Please continue to do what you do…they way you see fit. That’s what got you to where you are, and I, for one, appreciate that. Thanks.

  3. Ryan Jackson says:

    Wait… Charyn is the “Beta Male”? I was sure the accusation would be against Beltur since he does set aside and ignore certain poor behaviors in his consort that most people would claim to not put up with (and most married people, male and female, would say they do put up with because love isn’t perfect and you take the good with the bad nd none of us are perfect human beings).

    Charyn does take advice from female characters (and male) but I never once got the feeling he bowed to them. (The logic of their argumen maybe, but not them)

  4. Your heroes and heroines — including both Charyn and Beltur — are one of the reasons I love your fiction. I like how hard they work, how they try to do what they think is right, and I consider their willingness to listen to women as a definite strength.

    In the books about Charyn, I also particularly appreciated that he had to achieve his goals without possessing magical imaging talent. In the books with Beltur, I particularly appreciated the inclusion of positively-depicted gay characters.

    Of course, having a wide range of books and their heroes/heroines is good. Among the other authors you mentioned, I have very much enjoyed work by Ann Leckie and by Charlie Jane Anders.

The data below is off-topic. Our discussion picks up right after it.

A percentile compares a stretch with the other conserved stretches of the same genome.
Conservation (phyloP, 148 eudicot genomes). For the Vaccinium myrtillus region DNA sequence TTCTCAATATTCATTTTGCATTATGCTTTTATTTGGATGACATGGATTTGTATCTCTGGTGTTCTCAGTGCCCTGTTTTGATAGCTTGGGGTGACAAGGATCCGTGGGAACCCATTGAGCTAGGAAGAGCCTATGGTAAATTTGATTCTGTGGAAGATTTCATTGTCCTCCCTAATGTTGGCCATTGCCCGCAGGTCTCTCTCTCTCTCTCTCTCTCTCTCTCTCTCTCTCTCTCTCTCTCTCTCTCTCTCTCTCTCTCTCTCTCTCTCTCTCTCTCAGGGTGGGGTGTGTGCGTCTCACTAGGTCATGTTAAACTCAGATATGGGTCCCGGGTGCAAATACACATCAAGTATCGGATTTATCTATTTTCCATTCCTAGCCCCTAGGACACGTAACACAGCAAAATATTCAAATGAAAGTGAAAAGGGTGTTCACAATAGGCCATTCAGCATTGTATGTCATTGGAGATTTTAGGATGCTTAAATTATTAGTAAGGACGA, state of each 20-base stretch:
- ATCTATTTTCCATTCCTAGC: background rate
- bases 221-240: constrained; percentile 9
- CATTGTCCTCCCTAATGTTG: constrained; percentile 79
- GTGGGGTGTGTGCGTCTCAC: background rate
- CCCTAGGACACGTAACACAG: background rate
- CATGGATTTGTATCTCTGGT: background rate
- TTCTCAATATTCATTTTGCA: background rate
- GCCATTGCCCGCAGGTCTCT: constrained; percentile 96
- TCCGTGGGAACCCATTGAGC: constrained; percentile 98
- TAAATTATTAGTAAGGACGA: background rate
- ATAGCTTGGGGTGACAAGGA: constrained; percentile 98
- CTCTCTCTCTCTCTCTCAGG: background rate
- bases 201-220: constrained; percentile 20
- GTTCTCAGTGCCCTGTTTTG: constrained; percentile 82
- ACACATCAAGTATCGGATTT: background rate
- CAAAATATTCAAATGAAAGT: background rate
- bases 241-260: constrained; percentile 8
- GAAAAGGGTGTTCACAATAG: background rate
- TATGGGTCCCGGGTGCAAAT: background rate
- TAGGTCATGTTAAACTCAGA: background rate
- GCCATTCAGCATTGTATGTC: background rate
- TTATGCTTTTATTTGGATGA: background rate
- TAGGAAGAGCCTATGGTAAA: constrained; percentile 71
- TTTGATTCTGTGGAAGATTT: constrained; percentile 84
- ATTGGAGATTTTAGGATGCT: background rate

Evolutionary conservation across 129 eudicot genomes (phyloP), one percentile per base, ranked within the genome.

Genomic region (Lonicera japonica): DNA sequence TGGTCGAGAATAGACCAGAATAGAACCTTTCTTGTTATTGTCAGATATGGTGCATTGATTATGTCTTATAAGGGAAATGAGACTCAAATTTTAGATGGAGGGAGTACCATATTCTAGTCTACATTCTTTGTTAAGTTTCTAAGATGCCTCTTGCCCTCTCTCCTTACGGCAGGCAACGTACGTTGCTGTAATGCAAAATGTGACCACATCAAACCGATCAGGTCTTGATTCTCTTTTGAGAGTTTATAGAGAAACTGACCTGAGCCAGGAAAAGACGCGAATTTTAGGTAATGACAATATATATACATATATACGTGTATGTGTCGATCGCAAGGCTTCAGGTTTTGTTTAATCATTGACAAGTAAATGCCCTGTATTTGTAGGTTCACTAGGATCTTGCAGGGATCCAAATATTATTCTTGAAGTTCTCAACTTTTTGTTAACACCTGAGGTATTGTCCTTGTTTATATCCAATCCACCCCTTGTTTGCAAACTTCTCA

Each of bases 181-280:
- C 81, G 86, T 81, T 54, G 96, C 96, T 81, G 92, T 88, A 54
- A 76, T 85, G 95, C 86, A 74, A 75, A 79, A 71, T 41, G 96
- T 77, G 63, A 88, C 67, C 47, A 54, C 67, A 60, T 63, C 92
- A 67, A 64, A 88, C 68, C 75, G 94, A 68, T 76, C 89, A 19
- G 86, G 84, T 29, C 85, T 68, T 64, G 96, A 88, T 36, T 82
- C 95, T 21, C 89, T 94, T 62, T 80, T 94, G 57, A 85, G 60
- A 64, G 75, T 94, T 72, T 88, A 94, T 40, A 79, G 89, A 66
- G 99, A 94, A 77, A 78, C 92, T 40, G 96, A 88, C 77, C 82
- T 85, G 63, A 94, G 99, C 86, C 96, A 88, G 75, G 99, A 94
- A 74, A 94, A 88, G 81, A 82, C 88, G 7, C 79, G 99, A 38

5. Wine Guy says:

    I am curious as to the initial reader/commenter’s position (the writer whose comment prompted the essay). Did that person make the comment because they actually believed it or because they wished to provoke a reaction? Or is it because the type of “hero” they wish to read about is vanishing quickly from the F&SF landscape? It is vanishingly hard to find the 1940’s gangbuster/womanizer/misogynist as a hero these days unless one bothers to rummage through the free books at Smashwords (if you haven’t, I don’t recommend it). Perhaps they are lamenting the fact that many protagonists in the current crop of books are women, LGBTQ, and/or non-human… And that such books are interesting to read and selling well.

    Or maybe they’re just internet trolls and LEM is feeding the bears….

    1. From the context of the comment, I suspect that the commenter is one of those lamenting the diminishing number of “1940s gangbuster/womanizer/mysogynist heroes.”